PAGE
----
How do we allocate our money? This year, I plan to allocate my money as follows: 1/3 in long-term savings, 1/3 in short term and 1/3 to create experiences with family, love ones and the community I live. I will allocate my time to create more income and build relationships. At 50plus, we all should save at least 20% of our earnings for retirement as we live long, have health threats or a retirement crisis. For the self motivated 40plus, we are hiring part time financial planners (in 50 US states), with a life/health insurance license , as non-captive agents where you can take your clients with you when you move to another brokerage.
A typical job lasts for about five years, according to Forbes magazine. The average marriage lasts about eight years, according to the Census Bureau. But figures from the Social Security Administration show that the average American is retired for over 20 years.
Deciding when and where to retire is one of the most important decisions of our lives, and everyone should do their homework before taking this big step. If you’re already retired, you should continue to reassess your situation and be ready to adapt to changing conditions as well as your changing aspirations. You will probably want to look deeper into certain issues. But this checklist is a good place to start.
1. Figure out what you want to do in retirement. If you approach retirement like an extended vacation, you’ll probably be disappointed. There’s nothing wrong with wanting to do more gardening or play more golf. But most satisfied retirees also look beyond themselves to set real-life goals, whether it’s starting their own business, writing a family history, traveling to all seven continents or taking care of their grandchildren.
2. Are you going to work? According to one survey, three quarters of today’s workers expect to work part time after they retire. But only about one quarter of retirees actually do. Why the difference? Many people believe their old employer will hire them back as a consultant, or they think they can land an interesting new job. But expectations often don’t match reality. If you plan to work after retirement, scope out your opportunities ahead of time.
3. Decide where you’re going to live. The typical retirement dream involves riding off into the sunbelt, golf clubs and beach umbrella in hand. Many retirees do take that route and are happy for it. Others decide to move near their grandchildren or retire overseas. But the majority of retirees never leave home. They may downsize, but they stay close to friends and relatives.
4. Figure out your health insurance. For most people this means signing up for Medicare at age 65, along with a supplemental insurance plan. Most of us might not retire before age 65 like my mom who worked till she is 78 to support her 12 grandchildren who are in college.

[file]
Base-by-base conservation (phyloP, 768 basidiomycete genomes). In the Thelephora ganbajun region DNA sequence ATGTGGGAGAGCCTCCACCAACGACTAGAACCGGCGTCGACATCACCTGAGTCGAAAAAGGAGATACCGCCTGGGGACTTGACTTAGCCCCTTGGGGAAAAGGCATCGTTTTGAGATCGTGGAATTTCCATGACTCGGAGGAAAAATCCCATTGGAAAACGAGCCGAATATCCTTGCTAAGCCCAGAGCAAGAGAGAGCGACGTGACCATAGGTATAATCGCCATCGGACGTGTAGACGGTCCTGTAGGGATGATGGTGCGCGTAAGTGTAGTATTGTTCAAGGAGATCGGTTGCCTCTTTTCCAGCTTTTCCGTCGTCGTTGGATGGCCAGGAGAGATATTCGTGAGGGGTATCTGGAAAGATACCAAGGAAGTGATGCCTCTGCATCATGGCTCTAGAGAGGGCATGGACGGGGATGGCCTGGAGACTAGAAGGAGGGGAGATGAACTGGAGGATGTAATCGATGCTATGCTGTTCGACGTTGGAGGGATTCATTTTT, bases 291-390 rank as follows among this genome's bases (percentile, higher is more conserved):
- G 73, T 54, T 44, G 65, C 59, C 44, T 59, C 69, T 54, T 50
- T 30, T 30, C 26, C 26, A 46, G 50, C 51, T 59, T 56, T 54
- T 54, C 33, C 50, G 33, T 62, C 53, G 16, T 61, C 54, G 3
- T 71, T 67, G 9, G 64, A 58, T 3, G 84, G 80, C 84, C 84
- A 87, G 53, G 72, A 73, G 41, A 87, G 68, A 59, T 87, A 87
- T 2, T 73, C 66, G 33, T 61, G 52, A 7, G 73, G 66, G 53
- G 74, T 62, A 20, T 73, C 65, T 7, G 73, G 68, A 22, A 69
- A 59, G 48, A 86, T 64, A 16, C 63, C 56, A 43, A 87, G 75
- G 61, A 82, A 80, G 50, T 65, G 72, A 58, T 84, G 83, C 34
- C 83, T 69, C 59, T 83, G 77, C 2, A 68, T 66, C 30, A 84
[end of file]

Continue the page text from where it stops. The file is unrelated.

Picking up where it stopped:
At 65, we really need a health insurance. Many people can keep coverage from an old employer, or get insurance through a professional association. The Affordable Care Act also now brings new options to early retirees. Whatever your situation, make sure your health insurance doesn’t lapse.
5. Take inventory of your assets. The main difference between working and retirement is that you no longer get a paycheck in retirement. Many experts insist you need $1 million in assets to support a comfortable retirement. Some say less; others say more. You should take a realistic picture of your financial assets, including pensions, retirement accounts and all other resources (don’t forget to factor in your debts) to see if you have the resources to support yourself for 20 or 30 years.
6. Determine where your retirement income will come from. You must turn your assets into the stream of income you’ll need to pay your bills. Add up your monthly income from pensions, Social Security and any other sources. Then figure out how you’re going to produce income from your retirement accounts and personal savings. It can be a complicated process, so consult a professional if you need help.
7. Decide when to sign up for Social Security. Conventional wisdom says you receive full benefits once you hit full retirement age, which is 66 for most of us. The better way to look at it: you’re eligible to begin benefits anytime between age 62 and 70, on a sliding scale. The longer you wait, the bigger your check.
8. Account for unexpected expenses. Consider how you’ll handle non-routine expenses in retirement such as a large medical expense or major home repair. Will you have to help support a grandchild? Do you want to leave an inheritance for children or a favorite charity? Also, consider the effects of inflation over time and the risk of outliving your assets.
9. Consult your spouse. Retirement planning is nothing but a pipe dream if you haven’t talked it over with your significant other. The sooner you start talking, the better your planning will be. Also, share your hopes and aspirations with your children and close friends so they know where you’re headed.
10. Make a plan. Now that you’ve collected your thoughts and analyzed your situation, don’t just sit there. Make your retirement plan. Dream big. Think outside the box. Share your thoughts. Then get ready to enjoy the retirement of your dreams.